1. Notice the default request type is GET. If you click on GET you will see a long list of methods supported by Postman. You will only be needing GET, POST, PUT, and DELETE for the CMS API. Leave this set to GET for now.
  2. To the right of GET, you should see a field that says Enter request URL. This is where you will enter the URL to which you send the query. Enter the following URL into this field: https://cms1a.pod2.cms.lab:8443/api/v1/system/status
  3. CMS requires authentication for the query, so you must tell Postman to send the credentials along with the request. Below the GET button, there is an Authorization tab. Select it now.
  4. For the Type of authorization, select Basic Auth from the drop-down
  5. After selecting Basic Auth, you should see a section to add a Username and Password. You should use the API user credentials you created earlier in this section. The username is apiadmin and the password is c1sco123.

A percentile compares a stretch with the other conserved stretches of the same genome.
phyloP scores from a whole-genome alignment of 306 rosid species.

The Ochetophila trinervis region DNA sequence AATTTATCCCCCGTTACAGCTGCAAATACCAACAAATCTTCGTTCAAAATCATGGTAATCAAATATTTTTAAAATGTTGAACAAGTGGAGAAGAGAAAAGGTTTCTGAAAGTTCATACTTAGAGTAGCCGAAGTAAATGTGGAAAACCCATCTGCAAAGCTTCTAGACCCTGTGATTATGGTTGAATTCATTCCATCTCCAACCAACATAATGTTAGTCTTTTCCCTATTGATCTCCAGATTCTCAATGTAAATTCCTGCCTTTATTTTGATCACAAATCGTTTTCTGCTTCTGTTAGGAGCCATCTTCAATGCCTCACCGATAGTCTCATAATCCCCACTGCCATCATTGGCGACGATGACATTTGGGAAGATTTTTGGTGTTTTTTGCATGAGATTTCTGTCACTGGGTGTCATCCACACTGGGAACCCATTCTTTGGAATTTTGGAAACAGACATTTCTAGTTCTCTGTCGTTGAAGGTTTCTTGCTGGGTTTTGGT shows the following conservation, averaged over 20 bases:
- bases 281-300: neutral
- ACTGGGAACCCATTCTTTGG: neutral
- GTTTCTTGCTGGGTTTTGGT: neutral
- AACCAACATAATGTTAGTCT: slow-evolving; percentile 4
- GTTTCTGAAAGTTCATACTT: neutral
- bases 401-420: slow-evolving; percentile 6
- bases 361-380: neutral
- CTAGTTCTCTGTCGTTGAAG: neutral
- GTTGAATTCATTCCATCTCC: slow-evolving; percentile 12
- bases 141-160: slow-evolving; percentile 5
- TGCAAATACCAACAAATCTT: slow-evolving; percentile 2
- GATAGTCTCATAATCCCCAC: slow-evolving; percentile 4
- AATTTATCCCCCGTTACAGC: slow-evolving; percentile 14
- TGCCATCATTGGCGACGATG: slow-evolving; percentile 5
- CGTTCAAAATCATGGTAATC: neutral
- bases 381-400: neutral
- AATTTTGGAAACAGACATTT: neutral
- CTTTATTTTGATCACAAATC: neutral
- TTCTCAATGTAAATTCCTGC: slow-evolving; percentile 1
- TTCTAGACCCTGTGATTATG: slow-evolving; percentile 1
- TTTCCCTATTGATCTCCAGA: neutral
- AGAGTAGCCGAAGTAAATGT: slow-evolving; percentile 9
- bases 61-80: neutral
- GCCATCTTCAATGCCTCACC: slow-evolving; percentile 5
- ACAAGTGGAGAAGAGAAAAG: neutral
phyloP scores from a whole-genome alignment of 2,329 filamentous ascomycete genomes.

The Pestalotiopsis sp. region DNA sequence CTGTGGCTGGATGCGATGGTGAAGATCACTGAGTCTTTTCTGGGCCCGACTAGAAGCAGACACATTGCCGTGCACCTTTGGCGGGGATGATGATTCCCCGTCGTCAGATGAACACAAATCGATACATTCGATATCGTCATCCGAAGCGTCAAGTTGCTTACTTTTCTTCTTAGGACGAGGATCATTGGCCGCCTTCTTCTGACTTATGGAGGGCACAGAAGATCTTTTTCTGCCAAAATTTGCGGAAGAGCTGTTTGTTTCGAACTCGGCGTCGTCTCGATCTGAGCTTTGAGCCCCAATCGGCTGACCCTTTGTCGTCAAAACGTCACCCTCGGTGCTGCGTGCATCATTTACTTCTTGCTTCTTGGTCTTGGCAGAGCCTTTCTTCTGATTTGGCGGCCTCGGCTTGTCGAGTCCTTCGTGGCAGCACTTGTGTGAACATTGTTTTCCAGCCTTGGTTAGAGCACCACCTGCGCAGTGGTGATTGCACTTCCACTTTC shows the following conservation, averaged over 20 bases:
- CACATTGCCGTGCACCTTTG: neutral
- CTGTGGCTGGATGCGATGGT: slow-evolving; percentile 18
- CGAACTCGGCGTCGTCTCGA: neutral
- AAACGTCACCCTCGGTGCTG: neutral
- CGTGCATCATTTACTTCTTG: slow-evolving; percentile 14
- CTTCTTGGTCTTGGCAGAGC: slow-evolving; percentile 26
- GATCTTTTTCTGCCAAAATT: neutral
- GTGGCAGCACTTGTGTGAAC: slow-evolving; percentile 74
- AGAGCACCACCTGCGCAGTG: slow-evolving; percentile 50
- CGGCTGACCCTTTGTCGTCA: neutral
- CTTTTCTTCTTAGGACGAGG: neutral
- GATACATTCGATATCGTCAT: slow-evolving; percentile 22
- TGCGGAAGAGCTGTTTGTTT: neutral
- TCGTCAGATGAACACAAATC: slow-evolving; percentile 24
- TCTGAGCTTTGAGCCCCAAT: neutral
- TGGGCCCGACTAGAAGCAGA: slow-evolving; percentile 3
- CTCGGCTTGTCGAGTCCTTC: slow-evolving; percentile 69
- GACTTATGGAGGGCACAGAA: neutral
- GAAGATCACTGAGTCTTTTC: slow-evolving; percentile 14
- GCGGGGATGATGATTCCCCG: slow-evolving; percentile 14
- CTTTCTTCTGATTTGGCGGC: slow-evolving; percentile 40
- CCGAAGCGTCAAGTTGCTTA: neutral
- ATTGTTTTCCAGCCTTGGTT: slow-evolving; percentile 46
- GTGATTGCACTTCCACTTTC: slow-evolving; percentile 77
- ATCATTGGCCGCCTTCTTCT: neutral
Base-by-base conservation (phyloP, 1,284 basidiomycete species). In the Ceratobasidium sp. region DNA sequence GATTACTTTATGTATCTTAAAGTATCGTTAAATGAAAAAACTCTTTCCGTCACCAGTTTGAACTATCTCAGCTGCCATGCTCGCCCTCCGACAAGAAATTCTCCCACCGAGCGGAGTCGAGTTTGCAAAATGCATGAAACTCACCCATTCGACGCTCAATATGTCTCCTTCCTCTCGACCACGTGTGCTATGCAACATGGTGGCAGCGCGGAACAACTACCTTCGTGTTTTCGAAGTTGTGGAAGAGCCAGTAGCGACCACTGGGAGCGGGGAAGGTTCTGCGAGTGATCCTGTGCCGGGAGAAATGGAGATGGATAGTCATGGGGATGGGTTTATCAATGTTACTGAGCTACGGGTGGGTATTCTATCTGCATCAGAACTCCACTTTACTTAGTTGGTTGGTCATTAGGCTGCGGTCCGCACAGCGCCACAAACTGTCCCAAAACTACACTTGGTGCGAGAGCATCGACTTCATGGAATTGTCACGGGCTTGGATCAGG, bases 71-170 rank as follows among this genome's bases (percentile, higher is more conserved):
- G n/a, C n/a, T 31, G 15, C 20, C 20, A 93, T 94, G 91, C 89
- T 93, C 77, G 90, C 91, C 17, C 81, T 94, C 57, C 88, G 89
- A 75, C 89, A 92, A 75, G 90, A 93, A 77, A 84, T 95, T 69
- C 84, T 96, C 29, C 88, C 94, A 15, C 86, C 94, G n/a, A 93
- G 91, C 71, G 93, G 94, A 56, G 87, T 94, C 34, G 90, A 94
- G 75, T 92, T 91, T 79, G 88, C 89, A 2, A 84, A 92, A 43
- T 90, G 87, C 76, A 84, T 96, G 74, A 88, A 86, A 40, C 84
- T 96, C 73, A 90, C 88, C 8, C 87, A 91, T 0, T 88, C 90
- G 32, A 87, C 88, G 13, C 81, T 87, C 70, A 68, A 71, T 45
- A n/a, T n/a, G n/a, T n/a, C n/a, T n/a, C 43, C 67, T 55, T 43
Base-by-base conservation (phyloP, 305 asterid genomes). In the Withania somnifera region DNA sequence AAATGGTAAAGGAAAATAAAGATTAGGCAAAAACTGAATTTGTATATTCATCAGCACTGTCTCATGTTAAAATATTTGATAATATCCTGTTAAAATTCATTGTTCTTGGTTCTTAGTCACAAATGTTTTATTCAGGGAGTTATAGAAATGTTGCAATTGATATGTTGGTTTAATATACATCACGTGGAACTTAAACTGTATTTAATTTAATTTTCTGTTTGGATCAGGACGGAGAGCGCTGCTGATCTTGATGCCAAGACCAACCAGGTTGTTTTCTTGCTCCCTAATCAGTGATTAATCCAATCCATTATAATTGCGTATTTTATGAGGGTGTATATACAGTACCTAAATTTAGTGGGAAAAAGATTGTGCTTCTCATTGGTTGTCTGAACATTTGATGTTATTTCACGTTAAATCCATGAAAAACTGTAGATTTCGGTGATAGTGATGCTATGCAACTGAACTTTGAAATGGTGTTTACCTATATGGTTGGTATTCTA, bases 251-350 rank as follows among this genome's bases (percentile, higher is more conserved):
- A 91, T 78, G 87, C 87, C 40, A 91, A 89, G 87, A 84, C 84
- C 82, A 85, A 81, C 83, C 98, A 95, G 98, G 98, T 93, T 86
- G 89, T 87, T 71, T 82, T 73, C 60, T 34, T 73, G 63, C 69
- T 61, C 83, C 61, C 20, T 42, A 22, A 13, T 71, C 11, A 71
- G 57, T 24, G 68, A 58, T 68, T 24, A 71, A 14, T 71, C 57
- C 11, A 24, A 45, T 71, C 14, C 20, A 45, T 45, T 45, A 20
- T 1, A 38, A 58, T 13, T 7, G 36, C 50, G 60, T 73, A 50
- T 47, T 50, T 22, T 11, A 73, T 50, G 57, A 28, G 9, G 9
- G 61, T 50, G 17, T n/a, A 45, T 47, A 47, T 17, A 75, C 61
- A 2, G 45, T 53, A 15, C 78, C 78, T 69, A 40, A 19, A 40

6. Finally, click the blue Send button.
  7. The response is now shown in the pane below at the right side. You will notice that there is a Status message with a 200 OK. This is extremely important to check each time you send something, just to be sure the request was understood by the server, meaning there was no typo or an invalid parameter used, or even an authentication failure.
  8. By default, to the left in the Body, the results are shown in Raw format, however if you select the tab that says Pretty, you should see the system version and uptime in seconds, along with several other parameters. You'll notice clusterEnabled is true, since you have configured clustering already.

You have sent your first successful API GET request!